The voices unheard – Exploring how young people with disabilities view and experience their growing up as sexual beings : A case study in Akshay Prathisthan, New Delhi, India
Like any people without disabilities, young people with disabilities also experience the natural sexual development and the sexual excitement as well as sexual curiosity (Murphy, 2005; Rutgers WPF, 2006). Nevertheless, partly due to the stereotype of people with disabilities as asexual (Addlakha, 2007; Ansell, 2005; Murphy, 2005; Shakespeare et al., 1996), society unlikely views young people with disabilities as sexual beings. There is a limited research done on this topic, partly due to the fact that sexuality is not considered as important as social inclusion, professional enhancement, capacity building and rehabilitation. This research explores the unheard stories of young people with disabilities by investigating their views and experiences as sexual beings. It employs qualitative interviewing and ethnographic approaches using concepts of youth, disability and sexuality as analytical lenses, placing emphasis on gender role as crucial in determining different sexual experiences. Acknowledging that young people with disabilities are not a homogenous group, neither in terms of sexuality, the research brings up the opinions and experiences of boys and girls with disabilities. In doing so, it shows the primary difference in sexual expression between males and females, as well as their perception of ‘being sexual’. Such perception, for the young men, is linked to sexual conducts and for the women, is linked to the notion of marriage. Moreover, it explains how young people with disabilities cope with social structure including norms and values as they experience the progress of growing up as sexual beings, and indicates their vulnerability as passive patients whose rights are ignored. By letting young people with disabilities speak for themselves, the research presents some well-hidden details of individuals’ intimacy of those who are young, disabled and yet sexual. It concludes that young people with disabilities should not be treated as patients, but rather as right holders whose sexuality needs to be acknowledged and respected so that they are able to enjoy safe, active and healthy sexual life as any young people without disabilities.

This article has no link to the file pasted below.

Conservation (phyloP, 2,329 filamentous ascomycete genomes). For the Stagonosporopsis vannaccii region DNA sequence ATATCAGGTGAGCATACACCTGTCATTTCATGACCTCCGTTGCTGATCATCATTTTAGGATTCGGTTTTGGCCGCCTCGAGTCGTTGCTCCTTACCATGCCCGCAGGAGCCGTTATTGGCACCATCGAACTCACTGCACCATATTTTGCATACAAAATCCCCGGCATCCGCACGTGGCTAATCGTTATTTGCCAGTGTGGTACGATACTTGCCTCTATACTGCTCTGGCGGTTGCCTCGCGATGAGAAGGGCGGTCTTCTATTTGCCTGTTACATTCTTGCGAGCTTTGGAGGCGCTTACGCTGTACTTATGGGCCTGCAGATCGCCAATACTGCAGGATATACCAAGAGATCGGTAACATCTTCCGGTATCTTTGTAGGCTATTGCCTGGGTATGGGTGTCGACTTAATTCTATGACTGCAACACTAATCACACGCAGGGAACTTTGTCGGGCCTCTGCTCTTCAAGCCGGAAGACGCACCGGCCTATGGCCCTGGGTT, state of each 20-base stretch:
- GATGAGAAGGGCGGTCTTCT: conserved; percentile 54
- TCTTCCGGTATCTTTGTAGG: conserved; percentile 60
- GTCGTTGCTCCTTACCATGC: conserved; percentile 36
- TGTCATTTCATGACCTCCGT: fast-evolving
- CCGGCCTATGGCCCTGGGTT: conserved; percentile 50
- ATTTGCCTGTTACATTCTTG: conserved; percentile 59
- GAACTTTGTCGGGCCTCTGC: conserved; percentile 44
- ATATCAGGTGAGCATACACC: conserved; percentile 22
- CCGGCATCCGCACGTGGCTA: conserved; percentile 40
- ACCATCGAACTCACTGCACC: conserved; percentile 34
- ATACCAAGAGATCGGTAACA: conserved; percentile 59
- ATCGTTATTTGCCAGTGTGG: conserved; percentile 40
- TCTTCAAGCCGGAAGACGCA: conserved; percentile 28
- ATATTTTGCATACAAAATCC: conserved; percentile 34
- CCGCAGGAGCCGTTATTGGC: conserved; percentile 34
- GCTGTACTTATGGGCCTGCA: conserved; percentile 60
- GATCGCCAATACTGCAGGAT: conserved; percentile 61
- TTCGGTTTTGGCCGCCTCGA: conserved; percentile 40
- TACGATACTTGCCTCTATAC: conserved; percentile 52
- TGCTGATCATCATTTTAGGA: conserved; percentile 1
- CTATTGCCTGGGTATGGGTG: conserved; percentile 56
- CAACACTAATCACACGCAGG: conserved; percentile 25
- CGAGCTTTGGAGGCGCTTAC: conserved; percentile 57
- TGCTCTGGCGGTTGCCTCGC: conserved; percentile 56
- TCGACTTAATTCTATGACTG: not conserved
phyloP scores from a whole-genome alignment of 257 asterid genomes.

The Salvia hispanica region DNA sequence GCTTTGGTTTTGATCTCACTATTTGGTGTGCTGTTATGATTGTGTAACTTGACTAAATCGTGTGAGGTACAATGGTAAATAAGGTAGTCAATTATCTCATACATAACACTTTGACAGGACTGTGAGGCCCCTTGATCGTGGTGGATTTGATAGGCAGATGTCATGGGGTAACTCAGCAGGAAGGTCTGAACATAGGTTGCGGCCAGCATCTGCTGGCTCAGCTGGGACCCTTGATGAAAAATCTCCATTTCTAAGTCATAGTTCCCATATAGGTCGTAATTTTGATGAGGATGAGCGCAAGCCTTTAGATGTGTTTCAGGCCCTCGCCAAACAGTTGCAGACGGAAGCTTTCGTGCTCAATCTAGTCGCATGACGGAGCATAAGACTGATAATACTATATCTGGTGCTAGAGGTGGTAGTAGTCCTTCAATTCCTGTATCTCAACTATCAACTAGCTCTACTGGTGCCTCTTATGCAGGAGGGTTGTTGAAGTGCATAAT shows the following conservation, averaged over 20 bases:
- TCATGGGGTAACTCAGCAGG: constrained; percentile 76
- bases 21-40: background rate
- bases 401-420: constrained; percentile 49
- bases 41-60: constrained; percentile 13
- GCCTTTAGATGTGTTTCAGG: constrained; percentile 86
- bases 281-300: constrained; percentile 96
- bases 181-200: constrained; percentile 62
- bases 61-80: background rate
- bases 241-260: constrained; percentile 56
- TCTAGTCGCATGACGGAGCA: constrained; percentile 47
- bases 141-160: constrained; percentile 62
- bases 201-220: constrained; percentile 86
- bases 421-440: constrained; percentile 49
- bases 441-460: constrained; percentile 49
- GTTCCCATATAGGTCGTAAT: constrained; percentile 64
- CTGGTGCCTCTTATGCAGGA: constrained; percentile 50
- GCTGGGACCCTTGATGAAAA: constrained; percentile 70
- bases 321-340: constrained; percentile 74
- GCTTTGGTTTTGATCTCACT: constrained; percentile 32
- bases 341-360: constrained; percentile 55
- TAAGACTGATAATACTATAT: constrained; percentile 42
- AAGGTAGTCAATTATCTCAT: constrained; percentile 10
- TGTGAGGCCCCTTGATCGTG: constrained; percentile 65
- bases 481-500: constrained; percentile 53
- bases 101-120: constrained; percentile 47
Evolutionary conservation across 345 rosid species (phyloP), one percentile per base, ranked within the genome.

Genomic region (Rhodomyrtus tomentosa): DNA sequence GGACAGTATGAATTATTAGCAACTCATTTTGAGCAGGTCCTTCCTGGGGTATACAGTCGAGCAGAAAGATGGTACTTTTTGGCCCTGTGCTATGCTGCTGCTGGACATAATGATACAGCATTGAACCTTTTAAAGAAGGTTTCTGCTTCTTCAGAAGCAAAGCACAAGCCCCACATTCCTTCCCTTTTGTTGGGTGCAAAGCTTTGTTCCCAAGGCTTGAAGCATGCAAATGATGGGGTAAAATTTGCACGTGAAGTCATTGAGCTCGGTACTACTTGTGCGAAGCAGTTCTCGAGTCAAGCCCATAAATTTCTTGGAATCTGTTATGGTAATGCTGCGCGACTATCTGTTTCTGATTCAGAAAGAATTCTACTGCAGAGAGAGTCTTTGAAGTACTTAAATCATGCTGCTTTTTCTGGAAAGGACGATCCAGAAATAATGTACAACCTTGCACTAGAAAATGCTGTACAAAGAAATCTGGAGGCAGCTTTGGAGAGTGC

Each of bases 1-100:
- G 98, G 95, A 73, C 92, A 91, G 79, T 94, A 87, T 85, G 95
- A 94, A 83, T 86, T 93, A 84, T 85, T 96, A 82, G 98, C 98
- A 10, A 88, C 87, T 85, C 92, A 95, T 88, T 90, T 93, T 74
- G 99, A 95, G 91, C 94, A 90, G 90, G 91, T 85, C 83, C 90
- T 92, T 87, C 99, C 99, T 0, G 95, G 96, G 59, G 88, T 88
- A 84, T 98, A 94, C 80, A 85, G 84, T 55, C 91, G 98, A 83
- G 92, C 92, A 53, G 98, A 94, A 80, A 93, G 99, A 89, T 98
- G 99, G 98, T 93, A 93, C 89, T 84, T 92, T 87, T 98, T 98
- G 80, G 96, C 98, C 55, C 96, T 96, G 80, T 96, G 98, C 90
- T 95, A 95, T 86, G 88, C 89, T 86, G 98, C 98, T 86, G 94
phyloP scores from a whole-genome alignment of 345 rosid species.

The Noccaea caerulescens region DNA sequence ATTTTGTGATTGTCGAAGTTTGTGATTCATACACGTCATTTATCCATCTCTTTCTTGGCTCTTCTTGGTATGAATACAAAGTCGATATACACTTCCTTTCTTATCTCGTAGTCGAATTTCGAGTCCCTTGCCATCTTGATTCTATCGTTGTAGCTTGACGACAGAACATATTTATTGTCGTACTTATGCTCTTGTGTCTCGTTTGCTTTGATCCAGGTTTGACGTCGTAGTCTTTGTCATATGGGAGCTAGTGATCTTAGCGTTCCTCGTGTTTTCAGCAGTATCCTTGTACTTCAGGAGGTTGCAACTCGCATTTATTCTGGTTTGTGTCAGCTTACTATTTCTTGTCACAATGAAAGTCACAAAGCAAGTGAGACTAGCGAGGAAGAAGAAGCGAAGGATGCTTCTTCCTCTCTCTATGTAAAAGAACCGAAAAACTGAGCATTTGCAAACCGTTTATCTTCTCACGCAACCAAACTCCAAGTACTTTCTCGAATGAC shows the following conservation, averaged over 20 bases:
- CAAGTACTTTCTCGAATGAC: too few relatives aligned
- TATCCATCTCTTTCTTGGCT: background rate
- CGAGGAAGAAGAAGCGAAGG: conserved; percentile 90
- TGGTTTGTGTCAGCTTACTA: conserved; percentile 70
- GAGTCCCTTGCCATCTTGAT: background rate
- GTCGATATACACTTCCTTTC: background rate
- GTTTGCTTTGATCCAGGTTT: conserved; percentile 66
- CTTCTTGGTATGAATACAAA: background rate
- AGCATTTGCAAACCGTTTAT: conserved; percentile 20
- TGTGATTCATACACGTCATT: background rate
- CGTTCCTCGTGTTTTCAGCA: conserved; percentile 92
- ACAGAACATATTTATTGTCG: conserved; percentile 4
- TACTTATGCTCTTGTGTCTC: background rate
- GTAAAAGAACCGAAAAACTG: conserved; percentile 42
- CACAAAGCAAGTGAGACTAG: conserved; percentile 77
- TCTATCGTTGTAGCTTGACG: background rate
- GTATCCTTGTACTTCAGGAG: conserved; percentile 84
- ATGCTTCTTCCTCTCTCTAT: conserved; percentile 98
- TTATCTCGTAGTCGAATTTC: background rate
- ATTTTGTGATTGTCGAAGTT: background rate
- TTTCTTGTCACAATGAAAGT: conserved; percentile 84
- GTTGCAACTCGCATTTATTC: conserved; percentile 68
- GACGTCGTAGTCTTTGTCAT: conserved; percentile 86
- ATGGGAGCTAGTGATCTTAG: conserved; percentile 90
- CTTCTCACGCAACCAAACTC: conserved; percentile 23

|Keywords||agency, behavior, body, exclusion, gender, India, marriage, sex, sexual beings, sexuality, sexuality education, physical and mental disability, vulnerability, young people|
|Thesis Advisor||Keysers, Loes|
|Series||Children and Youth Studies (CYS)|
Pham, D.N. (2012, December 14). The voices unheard – Exploring how young people with disabilities view and experience their growing up as sexual beings : A case study in Akshay Prathisthan, New Delhi, India. Children and Youth Studies (CYS). Retrieved from http://hdl.handle.net/2105/13286